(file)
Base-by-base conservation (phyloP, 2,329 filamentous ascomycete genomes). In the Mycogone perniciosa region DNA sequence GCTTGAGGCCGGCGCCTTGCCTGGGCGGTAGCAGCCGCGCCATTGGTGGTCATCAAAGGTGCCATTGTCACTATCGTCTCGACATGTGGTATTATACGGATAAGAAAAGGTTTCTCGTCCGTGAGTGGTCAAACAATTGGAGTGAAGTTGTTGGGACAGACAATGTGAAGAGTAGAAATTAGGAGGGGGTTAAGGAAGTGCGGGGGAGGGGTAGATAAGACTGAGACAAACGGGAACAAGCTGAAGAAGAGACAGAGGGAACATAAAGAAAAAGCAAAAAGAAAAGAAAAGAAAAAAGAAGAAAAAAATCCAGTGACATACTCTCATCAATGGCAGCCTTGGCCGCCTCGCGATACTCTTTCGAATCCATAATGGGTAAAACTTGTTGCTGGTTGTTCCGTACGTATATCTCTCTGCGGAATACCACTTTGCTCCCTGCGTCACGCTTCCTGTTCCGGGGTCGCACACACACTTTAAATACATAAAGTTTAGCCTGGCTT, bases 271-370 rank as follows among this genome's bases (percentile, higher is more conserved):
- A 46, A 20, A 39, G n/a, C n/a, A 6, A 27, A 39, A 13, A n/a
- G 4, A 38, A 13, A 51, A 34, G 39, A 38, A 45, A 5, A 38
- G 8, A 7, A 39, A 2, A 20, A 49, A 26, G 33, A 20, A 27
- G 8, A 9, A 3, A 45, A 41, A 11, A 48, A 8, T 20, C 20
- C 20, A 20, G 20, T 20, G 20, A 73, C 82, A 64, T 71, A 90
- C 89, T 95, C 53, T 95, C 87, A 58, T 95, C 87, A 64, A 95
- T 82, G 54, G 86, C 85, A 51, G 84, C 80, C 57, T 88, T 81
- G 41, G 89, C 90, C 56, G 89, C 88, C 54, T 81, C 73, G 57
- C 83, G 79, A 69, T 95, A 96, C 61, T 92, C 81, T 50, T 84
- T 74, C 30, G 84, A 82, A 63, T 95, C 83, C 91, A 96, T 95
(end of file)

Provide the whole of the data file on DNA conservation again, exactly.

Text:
Base-by-base conservation (phyloP, 2,329 filamentous ascomycete genomes). In the Mycogone perniciosa region DNA sequence GCTTGAGGCCGGCGCCTTGCCTGGGCGGTAGCAGCCGCGCCATTGGTGGTCATCAAAGGTGCCATTGTCACTATCGTCTCGACATGTGGTATTATACGGATAAGAAAAGGTTTCTCGTCCGTGAGTGGTCAAACAATTGGAGTGAAGTTGTTGGGACAGACAATGTGAAGAGTAGAAATTAGGAGGGGGTTAAGGAAGTGCGGGGGAGGGGTAGATAAGACTGAGACAAACGGGAACAAGCTGAAGAAGAGACAGAGGGAACATAAAGAAAAAGCAAAAAGAAAAGAAAAGAAAAAAGAAGAAAAAAATCCAGTGACATACTCTCATCAATGGCAGCCTTGGCCGCCTCGCGATACTCTTTCGAATCCATAATGGGTAAAACTTGTTGCTGGTTGTTCCGTACGTATATCTCTCTGCGGAATACCACTTTGCTCCCTGCGTCACGCTTCCTGTTCCGGGGTCGCACACACACTTTAAATACATAAAGTTTAGCCTGGCTT, bases 271-370 rank as follows among this genome's bases (percentile, higher is more conserved):
- A 46, A 20, A 39, G n/a, C n/a, A 6, A 27, A 39, A 13, A n/a
- G 4, A 38, A 13, A 51, A 34, G 39, A 38, A 45, A 5, A 38
- G 8, A 7, A 39, A 2, A 20, A 49, A 26, G 33, A 20, A 27
- G 8, A 9, A 3, A 45, A 41, A 11, A 48, A 8, T 20, C 20
- C 20, A 20, G 20, T 20, G 20, A 73, C 82, A 64, T 71, A 90
- C 89, T 95, C 53, T 95, C 87, A 58, T 95, C 87, A 64, A 95
- T 82, G 54, G 86, C 85, A 51, G 84, C 80, C 57, T 88, T 81
- G 41, G 89, C 90, C 56, G 89, C 88, C 54, T 81, C 73, G 57
- C 83, G 79, A 69, T 95, A 96, C 61, T 92, C 81, T 50, T 84
- T 74, C 30, G 84, A 82, A 63, T 95, C 83, C 91, A 96, T 95